Georgia coach Mark Richt has spent a lot of time this spring talking about discipline and I’ve spent a lot of time writing about it. I’ve filed a dozen stories on the subject already in 2012, including THIS ONE about drug-testing and UGA’s philosophies on crime and punishment.
So it should come as no surprise to learn that discipline dominated the discussion Tuesday night in Augusta when Richt and other UGA coaches and administrators spoke at the first stop on the annual “UGA Days” tour across the Southeast. Addressing of crowd of more than 200 supporters, the first question/comment received was from a man complimenting him on the handling of disciplinary matters, even though it has resulted in the dismissal and/or suspensions or eventual suspensions of at least seven football players.
Richt thanked the man, then launched into a soliloquy about his and UGA’s doctrine on disciplining students. Here what he said, as recounted in Seth Emerson’s “Bulldogs Blog” on The Columbus Ledger-Enquirer website.
“Did anybody here go through college, did anybody maybe do something stupid, and not have the whole world know? I know I did. . . . When a mistake is made, there needs to be a consequence; there needs to be a discipline; there needs to be a learning experience from it. I’m not gonna change the way I discipline. Some people may think it’s soft. A lot of people think you might be losing control of your program because you have a lot of suspensions for the season. But the reality is that’s how you keep control of your team, by disciplining your team.
“If you notice, we’re not gonna have any partiality as to whether a guy is a walk-on or a starter. I don’t like disciplining a starter. I don’t like disciplining a walk-on. But when they get out of line you want the punishment to stick. And the punishment that sticks the most is playing time. That’s what I’ve learned over the years. And then you’ve gotta educate them. You’ve gotta have them understand why what they did is wrong, and how it hurts them.”
Richt went on to recount his experiences with past players who ultimately benefited from his disciplinary style.
“Just this weekend I ran into Ray Gant and Danell Ellerbe. Now Daniel Ellerbe was this close from being gone. He had a DUI right before he did whatever he did, and he was that close to being gone. But then you know you have a conversation with that kid. You say, ‘one more thing and you are gone,’ and, ‘what you did is not gonna define your career. What you do from this point is gonna define your career.’ And so I said, ‘If you take care of business you have a chance to still have a great career, and still play in the NFL.’ And sure enough, this guy he got serious about school, he got his degree before he let, he got drafted to the NFL, albeit a little bit later than he would have been if he didn’t have an issue. Still he’s a starting linebacker for the Baltimore Ravens and he’s doing awesome.
“There’s so many guys like that. Anybody remember Verron Haynes? What do you remember Verron for? Pass-44 for touchdown against Tennessee? Well if you don’t remember, he got himself in trouble, too. He made a mistake. He got suspended for the first game of the season along with a couple of other guys. But those guys turned it around and they recovered. They learned from it. The sad part of it is it’s so public.”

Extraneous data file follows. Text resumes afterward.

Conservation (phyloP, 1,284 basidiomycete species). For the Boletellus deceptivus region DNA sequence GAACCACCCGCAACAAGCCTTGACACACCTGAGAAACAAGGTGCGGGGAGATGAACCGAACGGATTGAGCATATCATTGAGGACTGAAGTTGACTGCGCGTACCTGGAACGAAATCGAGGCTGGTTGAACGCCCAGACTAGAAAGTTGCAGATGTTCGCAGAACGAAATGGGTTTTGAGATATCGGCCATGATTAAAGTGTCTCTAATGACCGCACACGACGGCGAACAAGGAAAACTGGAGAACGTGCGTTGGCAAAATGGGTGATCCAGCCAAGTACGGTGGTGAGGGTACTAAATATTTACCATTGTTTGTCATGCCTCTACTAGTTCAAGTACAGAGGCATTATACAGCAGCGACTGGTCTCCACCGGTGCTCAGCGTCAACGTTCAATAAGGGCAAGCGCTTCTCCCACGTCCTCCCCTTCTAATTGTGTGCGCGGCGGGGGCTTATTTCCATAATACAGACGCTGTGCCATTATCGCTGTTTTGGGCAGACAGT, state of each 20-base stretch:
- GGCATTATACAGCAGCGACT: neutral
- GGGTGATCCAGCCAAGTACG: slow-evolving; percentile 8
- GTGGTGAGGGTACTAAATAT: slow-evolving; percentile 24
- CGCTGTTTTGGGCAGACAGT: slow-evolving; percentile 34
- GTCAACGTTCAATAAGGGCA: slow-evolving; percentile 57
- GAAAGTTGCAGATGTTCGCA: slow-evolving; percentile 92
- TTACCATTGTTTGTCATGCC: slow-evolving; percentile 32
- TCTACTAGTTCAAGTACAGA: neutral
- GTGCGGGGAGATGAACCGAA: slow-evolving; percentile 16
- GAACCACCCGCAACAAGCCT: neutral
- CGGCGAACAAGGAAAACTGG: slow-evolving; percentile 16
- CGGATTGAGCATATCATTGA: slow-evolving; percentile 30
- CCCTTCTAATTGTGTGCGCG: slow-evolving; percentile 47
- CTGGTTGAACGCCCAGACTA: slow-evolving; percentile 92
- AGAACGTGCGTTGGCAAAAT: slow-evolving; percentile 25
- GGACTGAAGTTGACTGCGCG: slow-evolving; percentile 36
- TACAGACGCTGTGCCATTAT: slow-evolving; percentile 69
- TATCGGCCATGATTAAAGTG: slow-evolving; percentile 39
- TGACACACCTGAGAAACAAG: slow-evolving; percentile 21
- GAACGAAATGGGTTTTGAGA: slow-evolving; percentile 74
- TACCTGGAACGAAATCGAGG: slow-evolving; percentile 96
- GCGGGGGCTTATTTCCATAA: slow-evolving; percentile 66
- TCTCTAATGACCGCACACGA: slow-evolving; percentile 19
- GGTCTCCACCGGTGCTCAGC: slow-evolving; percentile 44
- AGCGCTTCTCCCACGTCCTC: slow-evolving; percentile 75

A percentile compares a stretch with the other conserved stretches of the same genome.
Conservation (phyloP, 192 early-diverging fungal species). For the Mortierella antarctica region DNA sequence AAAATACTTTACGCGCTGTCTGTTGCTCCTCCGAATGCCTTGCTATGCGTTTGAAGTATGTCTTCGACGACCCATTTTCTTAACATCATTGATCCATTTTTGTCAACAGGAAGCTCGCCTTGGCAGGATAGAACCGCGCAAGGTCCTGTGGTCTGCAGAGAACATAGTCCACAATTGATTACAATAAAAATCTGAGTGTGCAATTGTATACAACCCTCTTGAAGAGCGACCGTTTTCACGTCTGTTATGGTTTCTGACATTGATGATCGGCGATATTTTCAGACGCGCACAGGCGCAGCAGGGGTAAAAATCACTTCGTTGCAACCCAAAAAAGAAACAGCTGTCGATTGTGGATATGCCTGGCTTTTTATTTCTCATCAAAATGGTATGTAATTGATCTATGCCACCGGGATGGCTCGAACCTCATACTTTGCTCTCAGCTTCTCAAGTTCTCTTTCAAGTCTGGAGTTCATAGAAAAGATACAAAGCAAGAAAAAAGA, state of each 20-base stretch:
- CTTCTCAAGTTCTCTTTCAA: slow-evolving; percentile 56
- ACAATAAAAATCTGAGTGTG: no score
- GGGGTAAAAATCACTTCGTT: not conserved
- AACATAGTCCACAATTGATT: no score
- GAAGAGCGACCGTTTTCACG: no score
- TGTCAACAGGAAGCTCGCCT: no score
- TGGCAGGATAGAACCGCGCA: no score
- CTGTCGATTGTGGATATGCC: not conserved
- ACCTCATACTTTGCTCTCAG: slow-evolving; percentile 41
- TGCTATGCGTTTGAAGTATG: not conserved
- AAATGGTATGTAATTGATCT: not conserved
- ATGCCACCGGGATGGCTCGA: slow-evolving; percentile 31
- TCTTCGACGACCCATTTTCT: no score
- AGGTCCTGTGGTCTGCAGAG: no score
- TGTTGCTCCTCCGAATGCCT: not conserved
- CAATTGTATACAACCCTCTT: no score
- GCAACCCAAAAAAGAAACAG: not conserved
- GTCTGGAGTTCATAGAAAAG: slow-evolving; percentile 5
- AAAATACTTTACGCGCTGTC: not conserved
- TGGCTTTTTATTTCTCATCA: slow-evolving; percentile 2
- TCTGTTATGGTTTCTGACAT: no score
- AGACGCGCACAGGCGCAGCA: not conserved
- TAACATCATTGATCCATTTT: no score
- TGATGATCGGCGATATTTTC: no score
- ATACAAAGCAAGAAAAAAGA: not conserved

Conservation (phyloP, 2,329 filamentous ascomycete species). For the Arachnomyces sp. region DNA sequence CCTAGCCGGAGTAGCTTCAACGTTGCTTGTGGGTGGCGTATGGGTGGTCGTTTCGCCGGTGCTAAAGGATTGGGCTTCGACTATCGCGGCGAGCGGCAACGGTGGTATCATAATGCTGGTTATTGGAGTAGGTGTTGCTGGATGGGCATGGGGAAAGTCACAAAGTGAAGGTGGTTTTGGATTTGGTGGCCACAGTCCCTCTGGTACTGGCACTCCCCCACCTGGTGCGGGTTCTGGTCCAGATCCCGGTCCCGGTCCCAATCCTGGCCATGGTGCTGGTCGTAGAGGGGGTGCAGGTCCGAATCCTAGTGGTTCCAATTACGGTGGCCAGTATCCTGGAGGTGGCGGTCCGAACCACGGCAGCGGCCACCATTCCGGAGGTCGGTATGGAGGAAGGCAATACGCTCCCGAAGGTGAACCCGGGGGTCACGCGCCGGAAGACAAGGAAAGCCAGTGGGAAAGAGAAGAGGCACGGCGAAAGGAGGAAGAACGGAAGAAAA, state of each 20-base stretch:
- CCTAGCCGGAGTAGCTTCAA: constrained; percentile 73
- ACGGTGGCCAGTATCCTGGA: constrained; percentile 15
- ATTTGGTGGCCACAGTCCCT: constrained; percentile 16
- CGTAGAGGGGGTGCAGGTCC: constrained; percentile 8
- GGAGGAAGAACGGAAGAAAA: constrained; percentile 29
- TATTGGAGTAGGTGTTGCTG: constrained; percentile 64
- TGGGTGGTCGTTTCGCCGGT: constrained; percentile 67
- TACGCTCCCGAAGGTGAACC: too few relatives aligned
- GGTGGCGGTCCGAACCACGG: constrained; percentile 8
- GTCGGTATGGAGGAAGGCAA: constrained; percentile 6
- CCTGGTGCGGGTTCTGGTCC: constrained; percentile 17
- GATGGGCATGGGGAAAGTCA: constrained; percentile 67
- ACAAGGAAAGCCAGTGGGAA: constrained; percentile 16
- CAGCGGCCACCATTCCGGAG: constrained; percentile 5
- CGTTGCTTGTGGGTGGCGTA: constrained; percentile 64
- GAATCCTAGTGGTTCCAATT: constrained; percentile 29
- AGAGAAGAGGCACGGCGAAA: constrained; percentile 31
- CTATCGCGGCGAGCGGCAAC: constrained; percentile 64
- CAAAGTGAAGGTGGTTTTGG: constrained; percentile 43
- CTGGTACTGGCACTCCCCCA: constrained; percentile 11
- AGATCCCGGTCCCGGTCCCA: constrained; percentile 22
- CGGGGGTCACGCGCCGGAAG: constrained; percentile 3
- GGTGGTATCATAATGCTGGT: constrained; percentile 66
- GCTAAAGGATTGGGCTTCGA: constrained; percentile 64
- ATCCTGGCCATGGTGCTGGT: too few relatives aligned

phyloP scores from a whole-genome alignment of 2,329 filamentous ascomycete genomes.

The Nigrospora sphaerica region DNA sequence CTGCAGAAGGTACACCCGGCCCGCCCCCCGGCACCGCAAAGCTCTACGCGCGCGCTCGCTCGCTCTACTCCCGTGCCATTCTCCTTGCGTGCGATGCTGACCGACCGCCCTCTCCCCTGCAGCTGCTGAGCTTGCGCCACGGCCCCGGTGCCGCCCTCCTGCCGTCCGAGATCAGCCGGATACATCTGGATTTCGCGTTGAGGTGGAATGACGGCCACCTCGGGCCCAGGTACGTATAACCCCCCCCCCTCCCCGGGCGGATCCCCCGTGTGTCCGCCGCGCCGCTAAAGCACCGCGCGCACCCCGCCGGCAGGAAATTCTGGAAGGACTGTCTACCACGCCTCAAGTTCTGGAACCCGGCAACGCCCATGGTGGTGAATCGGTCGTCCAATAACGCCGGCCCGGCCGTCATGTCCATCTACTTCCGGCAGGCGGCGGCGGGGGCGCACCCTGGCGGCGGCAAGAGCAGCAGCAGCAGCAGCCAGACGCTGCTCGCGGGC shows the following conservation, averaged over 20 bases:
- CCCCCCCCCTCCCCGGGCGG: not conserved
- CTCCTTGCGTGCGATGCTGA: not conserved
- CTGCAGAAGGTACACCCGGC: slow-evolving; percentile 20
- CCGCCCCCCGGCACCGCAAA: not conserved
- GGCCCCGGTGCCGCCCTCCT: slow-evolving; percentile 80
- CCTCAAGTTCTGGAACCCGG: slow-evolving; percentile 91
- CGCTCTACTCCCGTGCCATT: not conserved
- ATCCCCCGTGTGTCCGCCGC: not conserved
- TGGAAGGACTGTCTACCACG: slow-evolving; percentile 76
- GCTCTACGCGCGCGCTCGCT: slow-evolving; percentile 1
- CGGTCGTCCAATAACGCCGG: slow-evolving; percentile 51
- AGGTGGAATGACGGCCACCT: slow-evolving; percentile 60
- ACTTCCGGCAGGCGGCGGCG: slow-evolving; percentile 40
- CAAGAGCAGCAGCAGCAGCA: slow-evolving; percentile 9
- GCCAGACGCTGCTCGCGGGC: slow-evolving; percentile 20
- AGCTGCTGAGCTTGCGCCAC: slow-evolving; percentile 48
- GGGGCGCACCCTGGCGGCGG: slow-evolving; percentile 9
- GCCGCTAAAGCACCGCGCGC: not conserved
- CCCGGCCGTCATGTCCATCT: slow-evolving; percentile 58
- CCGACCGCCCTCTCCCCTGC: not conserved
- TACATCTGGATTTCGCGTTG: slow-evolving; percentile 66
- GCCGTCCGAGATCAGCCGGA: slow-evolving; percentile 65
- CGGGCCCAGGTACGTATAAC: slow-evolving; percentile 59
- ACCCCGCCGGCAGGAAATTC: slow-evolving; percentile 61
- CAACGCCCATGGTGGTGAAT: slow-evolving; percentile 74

Richt went on to say he didn’t think we’d ever see a time when there would be a uniform policy regarding drug-testing or any other forms of discipline conference-wide or nationwide. But he did point out that Georgia has been more stringent from a disciplinary standpoint since his arrival in Athens in December of 2000.
There is some tangible evidence to back up Richt’s claim from a drug-testing standpoint. In the last year Jim Donnan was head football coach (2000), UGA spent just $3,385 on drug-testing for the entire fiscal year, according to records obtained by The AJC. That number jumped to $15,480.40 in Richt’s first year and was $39,473.50 for Fiscal Year 2011.
In that time UGA also established a written code of conduct just for student-athletes. In addition to stringent policies on drugs and alcohol, it also has hard and fast bylaws regarding academics, class attendance, tutoring and mentoring appointments.
“It’s not easy to be a student-athlete,” Richt said after the G-Day Game this past Saturday. “There is so much demand we put on them physically, in the weight room, speed and agility stuff, learning the system, playing the game, all of the practices. Then you’ve got academic mentors, you have tutoring, you have class, you’ve got your classwork you’ve got to get done. There’s just not that many hours in the day, so they don’t have much of a break. They’re grinding; they’re working hard. It’s not easy. The more you do it, the easier it gets. the better you do it the easier it gets.”
Richt’s remarks in Augusta are certainly the most candid and extensive we’ve heard him on the subject of discipline. He has tended be a little tight-lipped around reporters this spring as several of the disciplinary matters before him remain fluid situations. The court date for cornerback Branden Smith, arrested in Henry County, Ala., on marijuana possession charges last month, has been postponed until May 21. And UGA has never confirmed multiple-game suspensions for All-America safety Bacarri Rambo and linebacker Alec Ogletree due to alleged flunked drug tests.
Whatever the case, Richt and Athletic Director Greg McGarity have found their disciplinary policies front and center before the public. It will probably be again Wednesday night as the UGA Days tour makes its next stop in Rome.
So what do you think about them and how do you think Georgia is doing?
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